Jacob Sullum

Once the argument between Fatah and Hamas became an armed conflict verging on a civil war, Abbas had the authority to declare a state of emergency, which allows him to rule by decree. But under the Basic Law, the state of emergency elapses after 30 days unless it's renewed for another 30 days by the Hamas-controlled parliament, which also has the right to review the president's decrees. By supporting Abbas, then, the U.S. government has chosen peace and stability over democracy and the rule of law -- just the sort of tradeoff Bush said we'd no longer have to make. In Iraq, meanwhile, the administration continues to insist, despite all the evidence to the contrary, that democracy will bring peace and stability.

There may actually be more grounds for hope on that score in the West Bank and Gaza. Although Hamas won a majority of seats in the Palestinian parliament last year, its edge in the popular vote amounted to just two percentage points, and polling indicated that its supporters' main motivation was disgust at Fatah's corruption, as opposed to support for terrorism.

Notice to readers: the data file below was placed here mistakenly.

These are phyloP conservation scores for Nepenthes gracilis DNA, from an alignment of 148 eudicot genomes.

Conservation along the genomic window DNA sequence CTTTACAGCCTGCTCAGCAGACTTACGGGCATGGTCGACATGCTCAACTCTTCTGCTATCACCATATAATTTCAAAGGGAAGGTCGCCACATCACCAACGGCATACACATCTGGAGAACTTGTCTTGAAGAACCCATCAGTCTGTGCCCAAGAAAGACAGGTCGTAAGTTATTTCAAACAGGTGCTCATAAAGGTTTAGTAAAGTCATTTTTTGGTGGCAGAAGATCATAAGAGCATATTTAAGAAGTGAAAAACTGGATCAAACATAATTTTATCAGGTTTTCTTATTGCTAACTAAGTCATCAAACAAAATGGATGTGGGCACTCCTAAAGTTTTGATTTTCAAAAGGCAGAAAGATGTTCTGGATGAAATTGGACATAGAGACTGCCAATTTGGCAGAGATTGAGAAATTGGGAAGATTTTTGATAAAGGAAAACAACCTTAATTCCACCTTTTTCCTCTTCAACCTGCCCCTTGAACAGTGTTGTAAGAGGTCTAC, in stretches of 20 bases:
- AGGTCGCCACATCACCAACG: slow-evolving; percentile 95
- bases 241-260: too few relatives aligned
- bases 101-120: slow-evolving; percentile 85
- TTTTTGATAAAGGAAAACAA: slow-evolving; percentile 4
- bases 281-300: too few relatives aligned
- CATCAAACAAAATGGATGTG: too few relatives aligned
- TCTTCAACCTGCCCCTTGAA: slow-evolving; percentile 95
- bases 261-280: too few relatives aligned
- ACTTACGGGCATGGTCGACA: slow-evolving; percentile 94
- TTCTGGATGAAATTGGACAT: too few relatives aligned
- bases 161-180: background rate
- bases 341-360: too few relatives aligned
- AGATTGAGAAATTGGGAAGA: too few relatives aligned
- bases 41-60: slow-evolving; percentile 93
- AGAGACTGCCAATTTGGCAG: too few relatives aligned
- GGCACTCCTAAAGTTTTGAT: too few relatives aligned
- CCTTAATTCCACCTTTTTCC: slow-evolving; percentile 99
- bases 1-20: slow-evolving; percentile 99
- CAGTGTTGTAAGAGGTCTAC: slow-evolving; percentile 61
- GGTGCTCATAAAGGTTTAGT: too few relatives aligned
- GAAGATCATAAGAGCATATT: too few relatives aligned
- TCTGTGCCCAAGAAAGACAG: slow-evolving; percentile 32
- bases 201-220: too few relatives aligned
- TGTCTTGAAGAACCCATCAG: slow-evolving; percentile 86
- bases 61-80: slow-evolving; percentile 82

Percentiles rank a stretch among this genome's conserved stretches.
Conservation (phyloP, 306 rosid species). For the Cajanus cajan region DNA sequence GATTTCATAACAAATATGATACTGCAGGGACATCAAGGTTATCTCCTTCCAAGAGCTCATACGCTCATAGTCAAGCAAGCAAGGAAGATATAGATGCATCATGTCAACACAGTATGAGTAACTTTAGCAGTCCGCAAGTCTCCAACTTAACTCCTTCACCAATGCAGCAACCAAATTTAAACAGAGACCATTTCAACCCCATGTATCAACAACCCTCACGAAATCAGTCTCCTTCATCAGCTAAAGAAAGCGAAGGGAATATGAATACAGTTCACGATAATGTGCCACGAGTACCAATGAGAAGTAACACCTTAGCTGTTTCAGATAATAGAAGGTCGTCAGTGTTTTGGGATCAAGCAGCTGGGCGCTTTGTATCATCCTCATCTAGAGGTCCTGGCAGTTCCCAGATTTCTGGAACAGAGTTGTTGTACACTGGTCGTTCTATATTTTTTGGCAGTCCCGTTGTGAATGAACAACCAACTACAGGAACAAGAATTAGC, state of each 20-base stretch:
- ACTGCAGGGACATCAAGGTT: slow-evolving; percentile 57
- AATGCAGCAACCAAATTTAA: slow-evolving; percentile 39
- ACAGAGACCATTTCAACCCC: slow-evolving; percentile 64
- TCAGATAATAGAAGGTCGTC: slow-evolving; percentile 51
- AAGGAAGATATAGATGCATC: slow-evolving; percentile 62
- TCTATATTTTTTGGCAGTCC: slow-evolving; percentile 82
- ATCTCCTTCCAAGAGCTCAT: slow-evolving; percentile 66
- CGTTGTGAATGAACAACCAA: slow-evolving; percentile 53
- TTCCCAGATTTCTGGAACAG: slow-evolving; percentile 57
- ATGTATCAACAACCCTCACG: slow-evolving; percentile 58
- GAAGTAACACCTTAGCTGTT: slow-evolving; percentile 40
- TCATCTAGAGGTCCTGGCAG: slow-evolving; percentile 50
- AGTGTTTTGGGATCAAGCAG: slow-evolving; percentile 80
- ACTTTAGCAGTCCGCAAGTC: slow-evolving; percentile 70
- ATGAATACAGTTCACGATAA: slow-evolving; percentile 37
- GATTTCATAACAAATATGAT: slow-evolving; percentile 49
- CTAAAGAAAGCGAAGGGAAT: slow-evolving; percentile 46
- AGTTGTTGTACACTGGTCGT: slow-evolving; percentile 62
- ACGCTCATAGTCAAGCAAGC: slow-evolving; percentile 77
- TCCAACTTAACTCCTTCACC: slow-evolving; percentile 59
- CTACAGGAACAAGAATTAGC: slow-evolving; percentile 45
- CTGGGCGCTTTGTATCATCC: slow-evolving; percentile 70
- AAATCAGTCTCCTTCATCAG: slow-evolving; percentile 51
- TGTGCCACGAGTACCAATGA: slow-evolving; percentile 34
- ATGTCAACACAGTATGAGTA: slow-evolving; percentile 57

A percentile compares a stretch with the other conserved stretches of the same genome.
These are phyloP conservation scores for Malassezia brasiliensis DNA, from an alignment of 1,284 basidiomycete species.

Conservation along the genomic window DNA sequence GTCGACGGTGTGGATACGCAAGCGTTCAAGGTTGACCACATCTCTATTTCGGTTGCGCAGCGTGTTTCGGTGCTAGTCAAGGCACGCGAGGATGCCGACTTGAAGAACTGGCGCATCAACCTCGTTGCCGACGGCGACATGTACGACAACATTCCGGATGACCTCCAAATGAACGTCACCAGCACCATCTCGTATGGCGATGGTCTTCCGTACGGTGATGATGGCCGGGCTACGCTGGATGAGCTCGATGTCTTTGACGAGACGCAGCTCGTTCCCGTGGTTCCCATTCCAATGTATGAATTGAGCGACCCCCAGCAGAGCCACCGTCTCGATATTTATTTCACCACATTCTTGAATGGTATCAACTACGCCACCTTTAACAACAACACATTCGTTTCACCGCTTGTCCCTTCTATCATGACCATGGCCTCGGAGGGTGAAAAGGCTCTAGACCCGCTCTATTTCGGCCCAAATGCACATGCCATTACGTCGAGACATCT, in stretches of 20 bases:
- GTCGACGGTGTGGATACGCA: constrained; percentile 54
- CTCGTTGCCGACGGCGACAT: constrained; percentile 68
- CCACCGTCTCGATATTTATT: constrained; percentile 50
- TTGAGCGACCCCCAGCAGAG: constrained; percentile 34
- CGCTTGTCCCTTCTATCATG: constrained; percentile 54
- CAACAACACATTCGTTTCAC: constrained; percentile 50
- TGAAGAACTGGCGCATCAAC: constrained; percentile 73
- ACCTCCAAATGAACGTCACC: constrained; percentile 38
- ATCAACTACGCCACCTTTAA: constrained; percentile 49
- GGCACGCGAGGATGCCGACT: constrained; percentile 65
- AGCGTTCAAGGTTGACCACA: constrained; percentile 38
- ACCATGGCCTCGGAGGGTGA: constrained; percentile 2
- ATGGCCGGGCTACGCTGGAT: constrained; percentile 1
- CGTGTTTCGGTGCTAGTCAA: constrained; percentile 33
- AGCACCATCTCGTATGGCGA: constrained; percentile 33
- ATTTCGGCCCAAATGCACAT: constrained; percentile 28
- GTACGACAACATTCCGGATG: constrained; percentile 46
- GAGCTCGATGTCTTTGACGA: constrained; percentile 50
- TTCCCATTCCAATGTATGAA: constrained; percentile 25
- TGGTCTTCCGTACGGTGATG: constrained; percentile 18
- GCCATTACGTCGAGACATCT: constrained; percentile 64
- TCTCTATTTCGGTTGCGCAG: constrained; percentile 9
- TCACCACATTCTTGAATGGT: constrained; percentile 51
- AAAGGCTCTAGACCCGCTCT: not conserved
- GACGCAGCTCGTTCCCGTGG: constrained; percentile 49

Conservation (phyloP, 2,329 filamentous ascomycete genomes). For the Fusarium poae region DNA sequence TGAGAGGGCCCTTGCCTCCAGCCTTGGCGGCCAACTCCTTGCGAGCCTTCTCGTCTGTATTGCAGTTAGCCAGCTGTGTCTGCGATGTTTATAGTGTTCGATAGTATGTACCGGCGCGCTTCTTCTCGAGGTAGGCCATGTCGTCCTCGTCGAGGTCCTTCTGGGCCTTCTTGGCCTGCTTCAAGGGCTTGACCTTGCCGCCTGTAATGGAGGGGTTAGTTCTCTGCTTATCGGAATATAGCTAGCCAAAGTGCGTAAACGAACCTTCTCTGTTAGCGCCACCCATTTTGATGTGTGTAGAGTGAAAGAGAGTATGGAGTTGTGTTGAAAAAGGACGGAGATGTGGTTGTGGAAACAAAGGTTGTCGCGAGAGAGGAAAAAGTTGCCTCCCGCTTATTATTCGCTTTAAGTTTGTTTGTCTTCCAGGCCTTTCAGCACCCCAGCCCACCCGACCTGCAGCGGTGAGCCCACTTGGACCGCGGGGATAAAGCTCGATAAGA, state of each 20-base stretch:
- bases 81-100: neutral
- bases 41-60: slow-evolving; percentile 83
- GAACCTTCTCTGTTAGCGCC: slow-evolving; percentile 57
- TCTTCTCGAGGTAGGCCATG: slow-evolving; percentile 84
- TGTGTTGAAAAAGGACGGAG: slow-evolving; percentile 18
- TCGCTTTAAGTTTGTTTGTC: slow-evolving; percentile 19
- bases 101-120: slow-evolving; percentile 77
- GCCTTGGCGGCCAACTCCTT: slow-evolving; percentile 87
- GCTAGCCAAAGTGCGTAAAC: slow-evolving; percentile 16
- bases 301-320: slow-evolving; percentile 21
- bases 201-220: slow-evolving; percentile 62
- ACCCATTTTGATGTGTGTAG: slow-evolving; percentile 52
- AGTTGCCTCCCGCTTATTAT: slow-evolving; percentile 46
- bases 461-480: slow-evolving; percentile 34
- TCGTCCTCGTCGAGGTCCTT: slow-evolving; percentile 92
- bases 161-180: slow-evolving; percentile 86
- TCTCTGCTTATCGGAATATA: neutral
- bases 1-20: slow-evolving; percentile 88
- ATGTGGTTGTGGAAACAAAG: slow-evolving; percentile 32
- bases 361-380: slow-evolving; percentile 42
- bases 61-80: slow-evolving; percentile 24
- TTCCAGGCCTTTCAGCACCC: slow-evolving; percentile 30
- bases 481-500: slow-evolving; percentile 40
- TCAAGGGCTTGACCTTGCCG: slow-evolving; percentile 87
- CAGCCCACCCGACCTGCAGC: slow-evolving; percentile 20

In fact, while a large majority of Palestinians tell pollsters that Israel has no right to exist, most also say Hamas should abandon its goal of destroying Israel. According to a March poll by the Palestinian Center for Policy and Survey Research, most Palestinians continue to support a two-state solution.

Furthermore, a May survey by Near East Consulting found that nearly 70 percent of Palestinians favored early elections, which Abbas is now promising. That finding suggests an argument the Bush administration can use if it refuses to admit its support for democracy is conditional: We sacrificed democracy to save it.


Jacob Sullum

Jacob Sullum is a senior editor at Reason magazine and a contributing columnist on Townhall.com.
 
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